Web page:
"Sin City" also offers us the best performances in years from the likes of Powers Boothe, as a corrupt senator, Rutger Hauer (Yes, it's true I said "Rutger Hauer") as a corrupt cardinal, Nick Stahl as Yellow Bastard and the film community has finally found the perfect role for Josh and white, emotionless and expressionless! Bingo, that's Josh Hartnett!

Jessica Alba as the grown up Nancy? Mesmerizing, beautiful and worthy of the movie poster...Devon Aoki as Miho? Simply stunning and powerful...Clive Owen as Dwight? Yes! Yes! Yes! Owen is back showing us his acting chops and it's a joy to behold. I didn't necessarily care for the violent response to domestic abuse answer, but I understood it and it played well. Then, of course, there's Elijah Wood...without uttering a word, Wood simply comes to life as Kevin, a silent but deadly killer. This is the performance that LOTR begged for, and Rodriguez clearly needs to have a sit down chat with Peter Jackson to teach him how to coax this kind of performance out of an actor. Wood, acting like this, would have elevated LOTR to the stratosphere. The smaller, supporting performances all excel here including Michael Clarke Duncan (finally getting another decent role), Rosario Dawson, Benicio Del Toro (frightening AND hilarious as Jackie Boy), Jaime King (mix of rage and vulnerability as Goldie/Wendy) and also Michael Madsen, Alexis Bledel, Carla Gugino and on and on.

Perhaps my only quibble with the casting was in Brittany Murphy, who makes two appearances here and seems noticeably lost in the strong presentation of the material. In the vast majority of films, this performance would have been acceptable but considering this film's presentation and the strength of the other performances Murphy ends up coming off more Shakespearean than pulpish. It wasn't a horrid distraction, but a definite weakness.

Rodriguez is, dollar for dollar, one of the best bargains in Hollywood. Those who made "Polar Express" should take a look at this film and learn how to say so much more for so much less. Admittedly, $40 million is still more than I'll make in my lifetime yet it's a bargain by today's film standards. The ability of Rodriguez to produce a captivating, well shot and stunningly produced film on such a budget is a lesson for all Hollywood directors. The cinematography is beautiful, set design wonderful (though a bit too artificial at times), the soundtrack/score perfect in every aspect and the costuming a joy to behold.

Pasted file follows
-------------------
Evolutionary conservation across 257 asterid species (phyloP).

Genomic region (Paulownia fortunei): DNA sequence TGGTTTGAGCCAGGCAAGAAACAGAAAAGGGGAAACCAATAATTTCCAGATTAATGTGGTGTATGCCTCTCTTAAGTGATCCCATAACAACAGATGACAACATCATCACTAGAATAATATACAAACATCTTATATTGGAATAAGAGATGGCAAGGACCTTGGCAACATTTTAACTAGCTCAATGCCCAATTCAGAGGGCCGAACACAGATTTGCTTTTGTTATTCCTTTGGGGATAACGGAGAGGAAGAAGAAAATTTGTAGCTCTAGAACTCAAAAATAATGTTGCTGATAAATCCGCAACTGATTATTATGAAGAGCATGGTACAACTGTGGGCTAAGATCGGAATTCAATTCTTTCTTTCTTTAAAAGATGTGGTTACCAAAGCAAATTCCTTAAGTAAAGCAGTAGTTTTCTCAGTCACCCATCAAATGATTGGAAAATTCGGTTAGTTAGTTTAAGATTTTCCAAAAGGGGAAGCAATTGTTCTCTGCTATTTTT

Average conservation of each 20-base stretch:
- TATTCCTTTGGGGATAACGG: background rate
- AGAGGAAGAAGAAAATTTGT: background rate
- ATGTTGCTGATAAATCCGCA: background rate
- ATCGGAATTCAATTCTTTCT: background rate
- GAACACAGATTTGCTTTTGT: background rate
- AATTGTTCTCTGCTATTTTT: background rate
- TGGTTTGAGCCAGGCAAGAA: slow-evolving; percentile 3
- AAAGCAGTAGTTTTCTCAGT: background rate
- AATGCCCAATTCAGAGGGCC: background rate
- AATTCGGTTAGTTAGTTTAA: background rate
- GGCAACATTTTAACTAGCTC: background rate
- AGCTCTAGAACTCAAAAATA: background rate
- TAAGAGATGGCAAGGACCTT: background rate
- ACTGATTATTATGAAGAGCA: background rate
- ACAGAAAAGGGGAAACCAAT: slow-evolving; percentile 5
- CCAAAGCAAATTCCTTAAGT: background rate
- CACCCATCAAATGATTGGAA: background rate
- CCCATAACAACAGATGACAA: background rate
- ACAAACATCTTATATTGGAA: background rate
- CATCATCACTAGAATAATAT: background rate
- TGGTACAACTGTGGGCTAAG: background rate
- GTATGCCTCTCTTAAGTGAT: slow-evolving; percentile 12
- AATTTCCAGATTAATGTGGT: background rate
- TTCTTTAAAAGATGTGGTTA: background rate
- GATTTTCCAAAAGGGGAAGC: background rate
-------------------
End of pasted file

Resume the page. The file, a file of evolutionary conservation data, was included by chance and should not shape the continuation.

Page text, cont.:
"Sin City" violated my value system, but perhaps even more bothersome it made sure I enjoyed the experience. It was a guilty pleasure, but also a wonderful film to behold. I can't, however, deny the importance of my value system and my concern that too many young minds will see this stylized presentation of rather extreme violence and be "entertained" by it. It's a bothersome issue, and I couldn't help but feel at times that the violence was too excessive, too cartoonish and too needless. Rodriguez has mastered producing films on less, now he needs to learn the power of silence and of holding back and trusting the story and characters to tell the story.

After nearly a month of consideration for this review, however, I can't deny the entertainment value and powerful messages within this film. While I may not have a full appreciation for how this film is presented, it kept me constantly interested, constantly caring and constantly concerned about these characters. I want to know where they are now, how they feel, how their lives panned out. Torn between my critical eye and my inner voice, I compromise in rating this film a solid "B" and a deep acknowledgement even the pacifist in me found "Sin City" a film worth seeing.

© Written by Richard Propes
The Independent Critic